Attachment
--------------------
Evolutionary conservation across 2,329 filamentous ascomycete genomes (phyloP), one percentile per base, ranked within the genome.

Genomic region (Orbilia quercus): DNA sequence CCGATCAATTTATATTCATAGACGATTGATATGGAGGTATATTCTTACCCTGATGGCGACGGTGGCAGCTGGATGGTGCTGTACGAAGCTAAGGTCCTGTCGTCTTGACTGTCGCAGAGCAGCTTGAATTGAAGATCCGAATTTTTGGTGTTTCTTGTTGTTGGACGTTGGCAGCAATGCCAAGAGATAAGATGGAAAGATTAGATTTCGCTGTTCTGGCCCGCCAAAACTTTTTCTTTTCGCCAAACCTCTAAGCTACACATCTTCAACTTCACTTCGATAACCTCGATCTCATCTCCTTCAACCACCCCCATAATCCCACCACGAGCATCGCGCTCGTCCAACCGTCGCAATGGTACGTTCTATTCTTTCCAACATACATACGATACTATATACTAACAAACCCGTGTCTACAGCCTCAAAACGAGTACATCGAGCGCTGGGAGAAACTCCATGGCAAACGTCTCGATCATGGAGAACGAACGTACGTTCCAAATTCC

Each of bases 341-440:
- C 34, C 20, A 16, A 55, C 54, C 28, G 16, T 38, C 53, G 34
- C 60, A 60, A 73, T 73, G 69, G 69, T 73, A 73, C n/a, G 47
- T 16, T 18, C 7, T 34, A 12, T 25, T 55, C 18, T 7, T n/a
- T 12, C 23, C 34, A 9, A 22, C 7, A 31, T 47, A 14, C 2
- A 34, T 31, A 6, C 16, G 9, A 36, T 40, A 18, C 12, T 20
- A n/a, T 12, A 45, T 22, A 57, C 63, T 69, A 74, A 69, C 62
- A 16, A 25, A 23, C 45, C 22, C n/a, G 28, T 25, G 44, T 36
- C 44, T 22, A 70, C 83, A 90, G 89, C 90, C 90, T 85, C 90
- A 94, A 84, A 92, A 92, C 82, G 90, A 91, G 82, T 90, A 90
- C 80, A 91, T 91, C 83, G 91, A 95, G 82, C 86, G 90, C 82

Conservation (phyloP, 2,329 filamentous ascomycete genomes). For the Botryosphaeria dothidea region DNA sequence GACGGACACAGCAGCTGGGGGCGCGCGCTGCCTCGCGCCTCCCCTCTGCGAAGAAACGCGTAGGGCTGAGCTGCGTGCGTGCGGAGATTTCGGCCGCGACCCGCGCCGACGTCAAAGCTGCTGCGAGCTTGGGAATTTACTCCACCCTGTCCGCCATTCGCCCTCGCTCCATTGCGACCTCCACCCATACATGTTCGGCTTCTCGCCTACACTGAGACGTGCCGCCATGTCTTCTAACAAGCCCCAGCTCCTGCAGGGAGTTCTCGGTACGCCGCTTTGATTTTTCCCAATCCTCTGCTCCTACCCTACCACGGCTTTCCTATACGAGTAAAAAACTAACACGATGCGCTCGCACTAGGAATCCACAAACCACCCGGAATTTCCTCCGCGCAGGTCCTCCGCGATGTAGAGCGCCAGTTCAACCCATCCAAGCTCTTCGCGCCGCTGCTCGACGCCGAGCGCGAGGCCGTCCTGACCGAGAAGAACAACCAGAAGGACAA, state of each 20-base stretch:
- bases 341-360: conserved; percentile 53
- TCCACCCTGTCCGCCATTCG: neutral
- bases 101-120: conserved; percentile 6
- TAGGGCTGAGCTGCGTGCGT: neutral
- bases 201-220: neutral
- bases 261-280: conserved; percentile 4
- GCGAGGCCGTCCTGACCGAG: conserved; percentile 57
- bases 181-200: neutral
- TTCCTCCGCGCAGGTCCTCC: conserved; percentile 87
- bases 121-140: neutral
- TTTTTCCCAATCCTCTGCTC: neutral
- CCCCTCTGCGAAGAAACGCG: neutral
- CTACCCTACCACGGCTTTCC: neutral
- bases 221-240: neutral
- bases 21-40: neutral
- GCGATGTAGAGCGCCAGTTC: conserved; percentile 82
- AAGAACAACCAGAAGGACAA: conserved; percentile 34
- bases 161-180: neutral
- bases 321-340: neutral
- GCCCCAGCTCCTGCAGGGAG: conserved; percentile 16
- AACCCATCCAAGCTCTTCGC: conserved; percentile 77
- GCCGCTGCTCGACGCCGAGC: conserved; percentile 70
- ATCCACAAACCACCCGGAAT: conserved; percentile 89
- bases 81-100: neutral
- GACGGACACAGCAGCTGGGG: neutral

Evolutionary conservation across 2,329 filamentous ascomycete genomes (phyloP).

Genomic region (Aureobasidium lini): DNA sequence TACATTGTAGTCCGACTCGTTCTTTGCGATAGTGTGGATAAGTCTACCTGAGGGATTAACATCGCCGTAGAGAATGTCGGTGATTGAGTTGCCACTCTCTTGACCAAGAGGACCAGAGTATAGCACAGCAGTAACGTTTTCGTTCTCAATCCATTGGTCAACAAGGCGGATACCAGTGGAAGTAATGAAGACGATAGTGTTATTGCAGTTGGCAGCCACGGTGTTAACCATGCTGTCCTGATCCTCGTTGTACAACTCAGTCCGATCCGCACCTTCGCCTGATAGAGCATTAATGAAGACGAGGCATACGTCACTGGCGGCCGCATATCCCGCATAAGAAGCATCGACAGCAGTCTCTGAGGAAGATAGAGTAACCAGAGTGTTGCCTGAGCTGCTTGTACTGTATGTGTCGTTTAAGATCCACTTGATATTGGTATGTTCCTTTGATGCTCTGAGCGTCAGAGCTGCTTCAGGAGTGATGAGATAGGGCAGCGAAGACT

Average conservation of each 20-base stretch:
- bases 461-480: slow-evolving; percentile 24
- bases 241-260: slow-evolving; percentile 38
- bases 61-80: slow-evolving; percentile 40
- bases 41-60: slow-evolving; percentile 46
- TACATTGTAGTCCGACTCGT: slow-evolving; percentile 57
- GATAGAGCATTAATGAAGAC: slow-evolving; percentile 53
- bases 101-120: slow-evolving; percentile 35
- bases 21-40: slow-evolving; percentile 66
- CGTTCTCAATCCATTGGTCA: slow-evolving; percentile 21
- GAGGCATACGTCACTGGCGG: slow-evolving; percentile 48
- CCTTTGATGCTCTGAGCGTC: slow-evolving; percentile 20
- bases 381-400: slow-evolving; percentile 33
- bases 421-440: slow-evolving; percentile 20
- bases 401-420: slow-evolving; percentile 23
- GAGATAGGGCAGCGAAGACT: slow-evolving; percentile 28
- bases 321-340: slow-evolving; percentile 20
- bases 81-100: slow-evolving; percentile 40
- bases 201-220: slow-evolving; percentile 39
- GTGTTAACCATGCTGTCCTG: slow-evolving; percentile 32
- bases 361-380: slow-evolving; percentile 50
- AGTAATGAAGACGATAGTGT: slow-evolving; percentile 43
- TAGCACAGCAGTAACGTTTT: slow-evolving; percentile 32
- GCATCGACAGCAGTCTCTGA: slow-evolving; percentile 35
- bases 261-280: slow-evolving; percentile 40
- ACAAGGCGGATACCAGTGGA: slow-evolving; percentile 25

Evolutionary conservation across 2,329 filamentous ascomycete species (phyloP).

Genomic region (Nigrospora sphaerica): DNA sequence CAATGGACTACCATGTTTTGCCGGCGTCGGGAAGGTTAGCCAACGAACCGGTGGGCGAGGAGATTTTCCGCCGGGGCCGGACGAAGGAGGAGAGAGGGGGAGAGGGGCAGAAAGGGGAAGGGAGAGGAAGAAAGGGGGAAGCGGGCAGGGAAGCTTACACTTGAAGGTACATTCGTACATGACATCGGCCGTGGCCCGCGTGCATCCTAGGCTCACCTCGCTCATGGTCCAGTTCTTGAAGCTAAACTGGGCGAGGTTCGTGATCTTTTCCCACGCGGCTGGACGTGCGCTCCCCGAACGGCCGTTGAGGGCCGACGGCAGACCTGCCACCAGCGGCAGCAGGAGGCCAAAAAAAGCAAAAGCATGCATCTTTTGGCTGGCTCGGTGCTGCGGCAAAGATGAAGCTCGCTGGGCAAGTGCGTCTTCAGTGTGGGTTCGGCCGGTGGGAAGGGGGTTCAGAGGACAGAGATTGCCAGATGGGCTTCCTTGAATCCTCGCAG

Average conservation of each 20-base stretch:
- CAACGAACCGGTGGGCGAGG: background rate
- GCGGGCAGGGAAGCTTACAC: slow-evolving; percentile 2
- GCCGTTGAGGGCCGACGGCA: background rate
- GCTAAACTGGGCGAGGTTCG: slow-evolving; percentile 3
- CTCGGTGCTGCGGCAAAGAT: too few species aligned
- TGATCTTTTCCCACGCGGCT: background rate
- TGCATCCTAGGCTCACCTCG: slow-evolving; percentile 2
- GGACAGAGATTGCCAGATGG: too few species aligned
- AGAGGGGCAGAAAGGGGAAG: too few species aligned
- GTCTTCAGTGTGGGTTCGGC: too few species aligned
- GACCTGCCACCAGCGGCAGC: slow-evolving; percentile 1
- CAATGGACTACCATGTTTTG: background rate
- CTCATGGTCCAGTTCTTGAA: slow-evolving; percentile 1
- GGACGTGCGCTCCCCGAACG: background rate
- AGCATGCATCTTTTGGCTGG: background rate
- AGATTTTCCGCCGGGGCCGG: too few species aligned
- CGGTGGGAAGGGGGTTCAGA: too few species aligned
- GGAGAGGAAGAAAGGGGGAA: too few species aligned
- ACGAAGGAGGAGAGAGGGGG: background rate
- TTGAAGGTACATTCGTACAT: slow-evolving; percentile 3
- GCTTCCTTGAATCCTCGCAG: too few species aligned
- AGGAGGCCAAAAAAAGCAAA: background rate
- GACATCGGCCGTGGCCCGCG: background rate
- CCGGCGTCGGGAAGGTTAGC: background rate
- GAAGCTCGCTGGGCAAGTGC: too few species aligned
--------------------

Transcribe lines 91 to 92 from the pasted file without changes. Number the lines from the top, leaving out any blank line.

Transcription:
- GCTTCCTTGAATCCTCGCAG: too few species aligned
- AGGAGGCCAAAAAAAGCAAA: background rate